somelikeithot5It’s absolutely astounding that despite all the headaches and troubles Marilyn Monroe brought to the set, including constantly flubbing lines and being generally difficult, her performance bubbles over with a playfully ditsy sensuality that captivates the screen. I for one can hardly ever see the turmoil going on underneath because the role of Sugar is so vibrantly joyful, innocent, and genuinely funny put up next to her great co-stars. Her numbers like “I Wanna Be Loved by You” exude the friskiness that she was known for and there’s no question that Monroe has a magnetism on the screen that was unequivocally her.

Joe E. Brown plays the giddy playboy with devilish hilarity, the perfect comic companion for Lemmon. While Tony Curtis is great, he plays the straight man in the sense, that it feels like he’s just doing this out of necessity. Lemmon is an absolute riot, taking on this role willingly and bubbling over with enthusiasm that is palpable. He has that cackling laugh that adds an exclamation point too many of his conversations and when he starts dancing around with those maracas, shaking his hips, it’s hard not to crack a big goofy smile.

Billy Wilder always had a gift for films with wonderfully entertaining characters and plot lines that poke holes and find humor in modern sensibilities. He gets away with so much by dancing the fine line of what is acceptable for the 1950s and yet he puts it together in such an engaging and uproarious way that it remains a classic. Not just of comedy but of film in general. I’m not ashamed to say that I do like it hot. Although air conditioning is nice every once and awhile.

5/5 Stars

The Defiant Ones (1958)

2672e-defiant_ones_posterStarring Tony Curtis and Sidney Poitier with director Stanley Kramer, the film opens in the pouring rain with a truck full of convicts. It goes off road and no one is hurt except two men escape.  A Sheriff an state policemen begin tracking them on foot. However, this pair is unique since one is the white “Joker” Jackson and the other is a black man named Noah Cullen. Their racial prejudice and conflict of interests causes sparks to fly. Through it all they are forced to work together just to survive, whether it be wading through rapids, climbing out of a ditch, or trying to break their chains.  Along the way they narrowly escape a hanging and they meet a lonely white woman. Jackson is forced to make a decision about his newfound comrade and Cullen in turn also makes a sacrifice of his own. This is such an extraordinary story about racial conflict. Ultimately, they are no longer so much black or white as much as they are fellow men. In an era full of racial tensions, this film was extremely relevant and it is still powerful to this day.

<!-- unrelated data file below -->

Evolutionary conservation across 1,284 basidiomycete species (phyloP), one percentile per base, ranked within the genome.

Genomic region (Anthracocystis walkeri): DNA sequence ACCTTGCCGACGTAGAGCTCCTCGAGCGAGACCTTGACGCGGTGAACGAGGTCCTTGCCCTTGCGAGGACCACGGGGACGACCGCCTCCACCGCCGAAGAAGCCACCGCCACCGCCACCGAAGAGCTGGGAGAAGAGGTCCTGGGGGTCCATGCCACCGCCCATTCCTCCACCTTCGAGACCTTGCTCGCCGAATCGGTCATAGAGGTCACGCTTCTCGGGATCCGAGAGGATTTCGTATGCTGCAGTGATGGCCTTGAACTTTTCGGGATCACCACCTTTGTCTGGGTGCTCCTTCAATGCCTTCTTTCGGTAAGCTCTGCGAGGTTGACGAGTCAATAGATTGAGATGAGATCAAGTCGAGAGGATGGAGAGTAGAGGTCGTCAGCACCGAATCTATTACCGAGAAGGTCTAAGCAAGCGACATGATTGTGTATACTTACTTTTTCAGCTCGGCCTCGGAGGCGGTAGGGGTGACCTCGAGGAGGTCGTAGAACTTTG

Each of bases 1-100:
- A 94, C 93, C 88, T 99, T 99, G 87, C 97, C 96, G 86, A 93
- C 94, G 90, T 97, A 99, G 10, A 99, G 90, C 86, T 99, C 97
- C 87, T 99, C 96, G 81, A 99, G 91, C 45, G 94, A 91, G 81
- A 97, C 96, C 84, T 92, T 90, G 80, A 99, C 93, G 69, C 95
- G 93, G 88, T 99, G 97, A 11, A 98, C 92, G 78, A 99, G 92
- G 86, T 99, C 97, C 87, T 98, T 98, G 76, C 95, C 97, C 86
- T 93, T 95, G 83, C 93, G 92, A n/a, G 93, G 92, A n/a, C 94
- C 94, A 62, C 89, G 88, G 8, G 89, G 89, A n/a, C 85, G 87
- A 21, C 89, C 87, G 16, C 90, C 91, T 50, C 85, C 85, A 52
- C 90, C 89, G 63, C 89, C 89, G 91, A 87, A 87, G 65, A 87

4/5 Stars

Winchester ’73 (1950)

2604e-winchester_73_-_1950-_posterStarring James Stewart and directed by Anthony Mann, this western follows the journey a special rifle takes in the old west. Stewart wins it in a competition but it gets stolen soon after. An Indian trader wins it in a card game only to have an Indian take it. Stewart, his pal, get pinned down with some cavalry by the Indians. They survive and the rifle is given to a young man with a girlfriend after Stewart is gone. A treacherous gunslinger coolly kills for it but then gives it up to the original bandit who claims it as his. In a final mountaintop showdown, Stewart faces off with his estranged brother who killed their father. He wins back his rifle and rides back into town to his friends. This is a good western with an interesting storytelling device. It was a surprise to see Will Geer, Rock Hudson, and Tony Curtis as unknowns.

4.5/5 Stars

Some Like it Hot (1959)

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Often considered one of the greatest comedies of all time, this film is certainly hilarious and special. This was one of Marilyn Monroe’s best performances, and her costars were absolutely brilliant. As far as humor goes it cannot get much zanier and crazier than this.

*May Contain Spoilers